For over 20 years, the notion of ‘management of care’ has been foregrounded as key in the jurisdiction of the nursing profession, with the aim of detaching itself from the wider medical umbrella. A number of voices have advocated such centrality. These include juridical, academic and occupational perspectives. Critical stances, although peripheral, have also been voiced. These have been received, at best, with a ‘polite silence’ in mainstream circles.
By looking at the arguments surrounding the ‘management of care’ circulated in these two decades, this article reports the various forms of discursive practice that participate in the political process of autonomy building. Particularly, we focus on the validity of the arguments as well as the cohesion across arguments within the knowledge system. In doing so, we evaluate its main premises and foundations, the reach of the conceptualisation and its disjointed, differing and incomplete bases. Similarly, we used an inferential technique for the reconstruction of omitted and unexpressed assertions.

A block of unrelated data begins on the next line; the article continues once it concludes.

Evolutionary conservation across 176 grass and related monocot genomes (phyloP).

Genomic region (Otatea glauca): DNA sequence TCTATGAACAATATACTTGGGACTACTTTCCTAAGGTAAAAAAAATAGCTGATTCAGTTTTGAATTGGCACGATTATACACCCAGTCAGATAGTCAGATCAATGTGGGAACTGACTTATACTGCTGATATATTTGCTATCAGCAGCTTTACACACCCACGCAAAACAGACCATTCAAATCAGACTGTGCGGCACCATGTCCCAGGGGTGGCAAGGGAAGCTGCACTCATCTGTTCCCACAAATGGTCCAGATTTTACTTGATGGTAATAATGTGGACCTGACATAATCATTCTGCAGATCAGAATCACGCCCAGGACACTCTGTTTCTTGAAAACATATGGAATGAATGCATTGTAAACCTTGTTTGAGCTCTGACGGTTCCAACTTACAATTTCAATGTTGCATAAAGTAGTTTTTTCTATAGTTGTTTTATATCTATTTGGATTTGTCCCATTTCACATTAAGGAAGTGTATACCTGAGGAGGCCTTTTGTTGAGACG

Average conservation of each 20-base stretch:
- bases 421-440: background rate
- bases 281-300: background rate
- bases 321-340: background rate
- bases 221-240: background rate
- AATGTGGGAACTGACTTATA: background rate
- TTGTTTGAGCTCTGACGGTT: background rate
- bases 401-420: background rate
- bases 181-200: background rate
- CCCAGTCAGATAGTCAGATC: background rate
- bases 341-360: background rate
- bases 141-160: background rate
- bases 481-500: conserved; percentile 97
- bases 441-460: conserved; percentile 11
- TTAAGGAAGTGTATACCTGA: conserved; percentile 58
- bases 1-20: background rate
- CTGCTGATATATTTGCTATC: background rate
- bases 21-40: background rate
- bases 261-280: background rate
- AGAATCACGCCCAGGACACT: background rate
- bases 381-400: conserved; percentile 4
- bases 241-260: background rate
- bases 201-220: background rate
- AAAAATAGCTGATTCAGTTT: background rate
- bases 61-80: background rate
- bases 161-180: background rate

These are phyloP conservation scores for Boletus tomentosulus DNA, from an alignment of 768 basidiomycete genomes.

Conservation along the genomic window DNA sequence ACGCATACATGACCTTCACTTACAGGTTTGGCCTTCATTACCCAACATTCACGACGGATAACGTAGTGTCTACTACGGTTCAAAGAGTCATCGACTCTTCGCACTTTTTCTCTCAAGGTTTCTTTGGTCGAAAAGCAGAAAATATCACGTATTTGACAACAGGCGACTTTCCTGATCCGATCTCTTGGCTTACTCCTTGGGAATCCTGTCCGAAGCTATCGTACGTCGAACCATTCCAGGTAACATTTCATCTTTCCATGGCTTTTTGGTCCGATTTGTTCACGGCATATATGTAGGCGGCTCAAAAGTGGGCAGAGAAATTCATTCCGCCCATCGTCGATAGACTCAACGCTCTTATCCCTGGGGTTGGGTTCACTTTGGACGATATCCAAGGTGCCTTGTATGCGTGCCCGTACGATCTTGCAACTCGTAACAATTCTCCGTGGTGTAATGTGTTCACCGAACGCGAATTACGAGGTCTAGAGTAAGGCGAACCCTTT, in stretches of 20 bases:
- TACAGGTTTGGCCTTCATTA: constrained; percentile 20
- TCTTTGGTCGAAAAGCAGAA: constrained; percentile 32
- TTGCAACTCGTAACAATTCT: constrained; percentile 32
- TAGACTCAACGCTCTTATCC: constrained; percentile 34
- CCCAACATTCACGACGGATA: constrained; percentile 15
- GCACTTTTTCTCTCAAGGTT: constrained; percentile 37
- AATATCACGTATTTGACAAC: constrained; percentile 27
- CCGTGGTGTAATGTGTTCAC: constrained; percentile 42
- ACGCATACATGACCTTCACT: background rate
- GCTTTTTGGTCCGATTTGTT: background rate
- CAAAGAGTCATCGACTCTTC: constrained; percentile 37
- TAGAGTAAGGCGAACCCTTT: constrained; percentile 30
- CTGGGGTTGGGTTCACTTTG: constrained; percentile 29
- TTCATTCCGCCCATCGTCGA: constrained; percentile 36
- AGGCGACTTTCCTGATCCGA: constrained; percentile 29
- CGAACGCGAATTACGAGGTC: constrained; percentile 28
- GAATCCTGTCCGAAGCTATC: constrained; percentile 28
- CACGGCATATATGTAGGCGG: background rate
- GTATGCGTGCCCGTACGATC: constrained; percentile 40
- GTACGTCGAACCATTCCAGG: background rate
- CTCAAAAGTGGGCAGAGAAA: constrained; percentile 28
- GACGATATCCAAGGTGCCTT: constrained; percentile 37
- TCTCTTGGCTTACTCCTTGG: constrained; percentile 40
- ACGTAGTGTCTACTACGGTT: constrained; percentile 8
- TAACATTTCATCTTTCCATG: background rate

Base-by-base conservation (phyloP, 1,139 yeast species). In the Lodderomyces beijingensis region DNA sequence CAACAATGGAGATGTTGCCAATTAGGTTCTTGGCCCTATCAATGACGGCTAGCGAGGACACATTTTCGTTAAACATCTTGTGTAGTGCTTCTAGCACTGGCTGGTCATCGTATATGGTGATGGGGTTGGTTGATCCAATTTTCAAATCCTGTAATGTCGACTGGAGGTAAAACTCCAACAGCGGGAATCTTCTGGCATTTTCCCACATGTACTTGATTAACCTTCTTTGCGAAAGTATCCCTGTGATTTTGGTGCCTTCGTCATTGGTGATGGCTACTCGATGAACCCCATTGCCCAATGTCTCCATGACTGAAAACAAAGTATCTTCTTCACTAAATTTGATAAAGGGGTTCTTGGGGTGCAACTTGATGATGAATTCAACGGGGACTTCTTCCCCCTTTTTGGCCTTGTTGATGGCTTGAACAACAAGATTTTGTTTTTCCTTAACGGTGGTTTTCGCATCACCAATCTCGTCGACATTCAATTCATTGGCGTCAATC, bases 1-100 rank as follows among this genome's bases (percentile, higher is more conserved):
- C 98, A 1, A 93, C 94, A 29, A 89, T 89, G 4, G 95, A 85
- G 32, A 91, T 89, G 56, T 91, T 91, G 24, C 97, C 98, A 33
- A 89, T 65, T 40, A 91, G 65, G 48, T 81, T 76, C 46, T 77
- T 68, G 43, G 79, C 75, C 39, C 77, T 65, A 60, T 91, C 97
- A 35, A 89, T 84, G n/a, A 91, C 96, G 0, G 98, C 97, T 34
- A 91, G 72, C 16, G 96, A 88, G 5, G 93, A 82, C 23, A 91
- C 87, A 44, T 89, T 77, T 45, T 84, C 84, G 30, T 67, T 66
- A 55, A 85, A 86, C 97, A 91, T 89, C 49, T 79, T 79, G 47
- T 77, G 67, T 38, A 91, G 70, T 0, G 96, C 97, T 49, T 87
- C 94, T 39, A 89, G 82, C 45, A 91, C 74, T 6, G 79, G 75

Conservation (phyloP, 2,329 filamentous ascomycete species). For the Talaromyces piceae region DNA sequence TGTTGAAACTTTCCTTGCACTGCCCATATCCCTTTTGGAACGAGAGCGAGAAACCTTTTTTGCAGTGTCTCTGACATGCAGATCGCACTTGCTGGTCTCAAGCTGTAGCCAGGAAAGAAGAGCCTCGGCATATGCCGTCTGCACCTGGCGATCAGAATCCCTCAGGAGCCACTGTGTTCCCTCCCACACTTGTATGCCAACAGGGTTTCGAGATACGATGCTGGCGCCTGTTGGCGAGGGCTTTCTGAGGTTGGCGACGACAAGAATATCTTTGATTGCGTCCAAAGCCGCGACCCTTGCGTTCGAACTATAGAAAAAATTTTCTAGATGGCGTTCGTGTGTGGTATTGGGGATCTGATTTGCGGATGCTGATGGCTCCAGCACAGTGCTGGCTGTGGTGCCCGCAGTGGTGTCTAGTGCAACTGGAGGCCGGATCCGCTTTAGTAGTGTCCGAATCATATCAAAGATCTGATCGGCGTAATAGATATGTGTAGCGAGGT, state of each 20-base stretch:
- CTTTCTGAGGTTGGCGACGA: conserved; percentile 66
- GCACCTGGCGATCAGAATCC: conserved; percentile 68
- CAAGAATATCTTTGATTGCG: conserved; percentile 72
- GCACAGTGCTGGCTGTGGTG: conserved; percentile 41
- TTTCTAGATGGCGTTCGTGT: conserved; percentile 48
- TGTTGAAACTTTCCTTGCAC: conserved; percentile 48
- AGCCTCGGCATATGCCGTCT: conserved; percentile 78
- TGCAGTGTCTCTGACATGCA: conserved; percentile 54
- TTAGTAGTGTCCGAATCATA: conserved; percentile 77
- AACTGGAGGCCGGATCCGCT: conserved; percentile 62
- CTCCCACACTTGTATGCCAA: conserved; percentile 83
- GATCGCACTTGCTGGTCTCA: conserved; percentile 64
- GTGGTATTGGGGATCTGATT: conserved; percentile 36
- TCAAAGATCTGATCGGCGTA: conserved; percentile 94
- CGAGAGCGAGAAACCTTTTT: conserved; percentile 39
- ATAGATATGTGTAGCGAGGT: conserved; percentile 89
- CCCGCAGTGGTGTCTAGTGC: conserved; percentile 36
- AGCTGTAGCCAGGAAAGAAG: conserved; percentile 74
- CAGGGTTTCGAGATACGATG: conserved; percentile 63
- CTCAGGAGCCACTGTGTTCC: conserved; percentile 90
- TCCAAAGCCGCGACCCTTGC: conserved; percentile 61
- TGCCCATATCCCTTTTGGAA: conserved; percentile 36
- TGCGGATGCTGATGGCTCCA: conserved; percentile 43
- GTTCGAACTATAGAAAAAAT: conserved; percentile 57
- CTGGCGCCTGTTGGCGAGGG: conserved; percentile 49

The article introduces an approach of the humanities that is seldom seen in healthcare. It also proposes a research agenda in regard to management of care for the upcoming decades.
- narrative ethics
- health care manager
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Contributors I am the sole contributor to this manuscript.
Funding The authors have not declared a specific grant for this research from any funding agency in the public, commercial or not-for-profit sectors.
Competing interests None declared.
Patient consent Not required.
Provenance and peer review Not commissioned; externally peer reviewed.
Data sharing statement All primary sources used in this research are publicly available.
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